New Hampshire Senate overrides veto to abolish death penalty
by Rachel Lynn Aldrich
Posted 5/30/19, 12:39 pm
The New Hampshire state Senate Thursday abolished the death penalty in the state, overriding the governor’s veto in a 16-8 vote, exactly the two-thirds needed. The 400-member state House of Representatives last week had just enough votes to override Republican Gov. Chris Sununu’s veto.
New Hampshire’s death penalty only applied in cases of killing an on-duty law enforcement officer or a judge, murder for hire, murder during a rape, certain drug offenses, or home invasion and murder by someone serving a life sentence without parole. The state has not executed anyone in 80 years and only has one inmate on death row. The repeal does not apply retroactively to Michael Addison, who was sentenced to death for killing a police officer, though some argue his sentence will be transitioned to life in prison.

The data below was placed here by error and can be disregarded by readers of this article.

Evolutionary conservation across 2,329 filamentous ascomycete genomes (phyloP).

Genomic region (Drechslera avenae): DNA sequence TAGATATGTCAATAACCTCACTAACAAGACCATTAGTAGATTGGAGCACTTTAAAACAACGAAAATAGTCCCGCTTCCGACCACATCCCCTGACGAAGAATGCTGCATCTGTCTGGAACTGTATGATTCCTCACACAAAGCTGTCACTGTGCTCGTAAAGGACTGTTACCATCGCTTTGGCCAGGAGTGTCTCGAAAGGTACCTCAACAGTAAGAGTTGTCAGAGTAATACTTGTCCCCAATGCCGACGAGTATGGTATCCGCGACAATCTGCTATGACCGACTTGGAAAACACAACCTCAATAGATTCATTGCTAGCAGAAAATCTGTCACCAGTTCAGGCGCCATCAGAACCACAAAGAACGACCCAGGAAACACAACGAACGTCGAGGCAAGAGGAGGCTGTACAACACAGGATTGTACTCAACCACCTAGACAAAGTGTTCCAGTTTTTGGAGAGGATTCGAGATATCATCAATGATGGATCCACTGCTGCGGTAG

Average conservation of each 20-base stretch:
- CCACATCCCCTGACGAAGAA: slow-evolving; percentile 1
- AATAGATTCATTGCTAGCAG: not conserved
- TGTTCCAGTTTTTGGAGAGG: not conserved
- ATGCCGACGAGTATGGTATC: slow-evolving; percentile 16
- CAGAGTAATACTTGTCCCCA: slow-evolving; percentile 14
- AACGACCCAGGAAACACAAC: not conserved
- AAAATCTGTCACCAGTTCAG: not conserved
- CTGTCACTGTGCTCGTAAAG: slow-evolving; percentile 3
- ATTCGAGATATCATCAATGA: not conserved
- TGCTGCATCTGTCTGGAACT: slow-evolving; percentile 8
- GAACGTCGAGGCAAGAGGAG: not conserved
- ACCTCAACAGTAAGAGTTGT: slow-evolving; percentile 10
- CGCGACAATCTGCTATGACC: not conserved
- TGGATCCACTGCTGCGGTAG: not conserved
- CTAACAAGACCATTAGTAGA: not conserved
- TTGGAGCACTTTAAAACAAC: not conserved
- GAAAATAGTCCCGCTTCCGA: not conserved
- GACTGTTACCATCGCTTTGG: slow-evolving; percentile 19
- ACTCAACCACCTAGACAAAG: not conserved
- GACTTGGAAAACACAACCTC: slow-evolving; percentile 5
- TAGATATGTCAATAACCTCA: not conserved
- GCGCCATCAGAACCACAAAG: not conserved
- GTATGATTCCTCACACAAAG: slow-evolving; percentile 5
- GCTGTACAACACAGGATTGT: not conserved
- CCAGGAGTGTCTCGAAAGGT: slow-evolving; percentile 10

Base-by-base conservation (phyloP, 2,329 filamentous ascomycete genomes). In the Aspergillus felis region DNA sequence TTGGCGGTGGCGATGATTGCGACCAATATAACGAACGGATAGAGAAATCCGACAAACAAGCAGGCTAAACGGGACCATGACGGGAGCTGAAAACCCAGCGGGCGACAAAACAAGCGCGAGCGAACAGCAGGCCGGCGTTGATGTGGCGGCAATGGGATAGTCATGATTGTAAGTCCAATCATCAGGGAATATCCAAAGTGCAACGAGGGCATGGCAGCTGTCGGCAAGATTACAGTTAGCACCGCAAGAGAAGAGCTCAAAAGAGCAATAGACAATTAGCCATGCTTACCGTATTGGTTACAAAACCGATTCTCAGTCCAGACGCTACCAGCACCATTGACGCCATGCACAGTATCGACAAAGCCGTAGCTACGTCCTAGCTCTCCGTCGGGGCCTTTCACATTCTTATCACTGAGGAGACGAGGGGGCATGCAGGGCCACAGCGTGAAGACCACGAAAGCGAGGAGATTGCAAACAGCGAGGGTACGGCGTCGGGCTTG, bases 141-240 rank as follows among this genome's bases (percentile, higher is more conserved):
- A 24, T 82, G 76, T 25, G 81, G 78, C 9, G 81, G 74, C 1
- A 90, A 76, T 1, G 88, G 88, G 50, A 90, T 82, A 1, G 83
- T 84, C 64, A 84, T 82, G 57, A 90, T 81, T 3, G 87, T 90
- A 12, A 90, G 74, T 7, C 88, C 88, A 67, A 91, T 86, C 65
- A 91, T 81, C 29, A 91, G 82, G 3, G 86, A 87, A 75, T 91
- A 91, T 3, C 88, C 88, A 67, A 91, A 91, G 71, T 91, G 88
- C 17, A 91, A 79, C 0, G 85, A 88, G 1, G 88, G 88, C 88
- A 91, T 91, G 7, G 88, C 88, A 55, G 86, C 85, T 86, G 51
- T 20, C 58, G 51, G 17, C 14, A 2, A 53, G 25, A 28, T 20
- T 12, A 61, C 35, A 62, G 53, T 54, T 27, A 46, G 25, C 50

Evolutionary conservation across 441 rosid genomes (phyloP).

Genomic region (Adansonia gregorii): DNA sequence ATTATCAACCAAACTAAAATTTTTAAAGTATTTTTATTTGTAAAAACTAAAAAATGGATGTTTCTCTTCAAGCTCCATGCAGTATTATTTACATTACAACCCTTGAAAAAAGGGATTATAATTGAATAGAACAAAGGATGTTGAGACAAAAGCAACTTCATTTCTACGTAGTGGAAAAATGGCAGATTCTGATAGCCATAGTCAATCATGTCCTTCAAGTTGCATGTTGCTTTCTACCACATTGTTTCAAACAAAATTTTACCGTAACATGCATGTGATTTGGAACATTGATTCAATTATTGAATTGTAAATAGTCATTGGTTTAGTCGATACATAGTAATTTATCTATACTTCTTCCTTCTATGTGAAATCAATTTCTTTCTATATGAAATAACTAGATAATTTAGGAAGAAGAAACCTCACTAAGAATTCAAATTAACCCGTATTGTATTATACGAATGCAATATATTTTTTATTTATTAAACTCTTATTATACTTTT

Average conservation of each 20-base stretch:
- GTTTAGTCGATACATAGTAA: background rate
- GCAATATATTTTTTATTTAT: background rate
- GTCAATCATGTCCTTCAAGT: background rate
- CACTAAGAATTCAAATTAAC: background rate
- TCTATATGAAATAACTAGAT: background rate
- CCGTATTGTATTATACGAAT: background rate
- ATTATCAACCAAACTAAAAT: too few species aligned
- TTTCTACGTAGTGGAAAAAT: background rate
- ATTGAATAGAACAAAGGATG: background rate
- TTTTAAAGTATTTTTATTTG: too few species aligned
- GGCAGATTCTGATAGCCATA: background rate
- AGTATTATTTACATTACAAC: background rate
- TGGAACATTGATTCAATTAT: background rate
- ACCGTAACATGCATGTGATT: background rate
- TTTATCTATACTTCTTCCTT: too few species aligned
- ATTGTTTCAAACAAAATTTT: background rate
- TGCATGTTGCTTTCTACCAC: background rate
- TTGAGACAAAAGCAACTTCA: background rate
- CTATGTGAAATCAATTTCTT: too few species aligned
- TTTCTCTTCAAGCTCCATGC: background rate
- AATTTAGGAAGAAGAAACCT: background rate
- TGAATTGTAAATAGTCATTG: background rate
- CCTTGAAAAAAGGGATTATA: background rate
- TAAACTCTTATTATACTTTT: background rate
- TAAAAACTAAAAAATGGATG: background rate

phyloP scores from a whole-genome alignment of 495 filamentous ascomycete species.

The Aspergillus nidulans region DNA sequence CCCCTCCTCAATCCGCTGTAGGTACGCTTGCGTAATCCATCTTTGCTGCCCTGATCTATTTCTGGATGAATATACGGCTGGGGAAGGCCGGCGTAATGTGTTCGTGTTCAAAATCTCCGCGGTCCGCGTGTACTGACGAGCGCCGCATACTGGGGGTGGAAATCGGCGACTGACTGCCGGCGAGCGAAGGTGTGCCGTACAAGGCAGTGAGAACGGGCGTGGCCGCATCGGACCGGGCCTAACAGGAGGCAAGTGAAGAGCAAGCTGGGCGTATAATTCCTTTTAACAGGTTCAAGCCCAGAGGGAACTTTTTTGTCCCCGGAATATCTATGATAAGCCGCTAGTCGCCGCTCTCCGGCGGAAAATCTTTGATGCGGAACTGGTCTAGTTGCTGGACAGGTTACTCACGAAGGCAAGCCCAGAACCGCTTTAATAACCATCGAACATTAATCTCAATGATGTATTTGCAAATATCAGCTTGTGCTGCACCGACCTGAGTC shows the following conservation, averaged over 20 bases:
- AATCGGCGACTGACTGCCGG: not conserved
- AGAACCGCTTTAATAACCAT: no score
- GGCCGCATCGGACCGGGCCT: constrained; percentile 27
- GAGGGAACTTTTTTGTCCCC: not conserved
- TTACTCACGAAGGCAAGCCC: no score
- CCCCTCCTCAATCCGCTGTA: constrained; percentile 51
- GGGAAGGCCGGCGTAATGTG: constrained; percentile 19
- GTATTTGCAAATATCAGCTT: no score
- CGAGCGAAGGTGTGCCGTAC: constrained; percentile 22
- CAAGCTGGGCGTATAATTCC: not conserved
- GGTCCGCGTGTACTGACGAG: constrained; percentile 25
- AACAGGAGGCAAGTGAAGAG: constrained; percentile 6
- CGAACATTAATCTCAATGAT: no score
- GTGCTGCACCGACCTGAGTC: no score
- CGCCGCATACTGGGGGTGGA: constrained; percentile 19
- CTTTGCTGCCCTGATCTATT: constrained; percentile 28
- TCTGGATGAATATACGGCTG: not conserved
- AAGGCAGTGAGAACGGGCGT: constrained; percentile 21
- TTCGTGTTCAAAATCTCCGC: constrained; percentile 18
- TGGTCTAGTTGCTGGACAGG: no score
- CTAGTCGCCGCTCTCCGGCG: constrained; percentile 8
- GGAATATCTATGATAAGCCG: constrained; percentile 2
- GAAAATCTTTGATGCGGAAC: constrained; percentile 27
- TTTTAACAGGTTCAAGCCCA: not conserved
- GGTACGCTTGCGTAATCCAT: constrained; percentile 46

Twelve Democrats and four Republicans in the Senate voted to end capital punishment, while six Republicans and two Democrats voted to maintain it. Thirty states allow the death penalty, but governors in four of the states have issued moratoriums on the practice. Twenty states have abolished or overturned capital punishment.
Read more from The Sift Sign up for The Sift email
Rachel Lynn Aldrich
Rachel is an assistant editor for WORLD Digital. She is a Patrick Henry College and World Journalism Institute graduate. Rachel resides with her husband in Wheaton, Ill.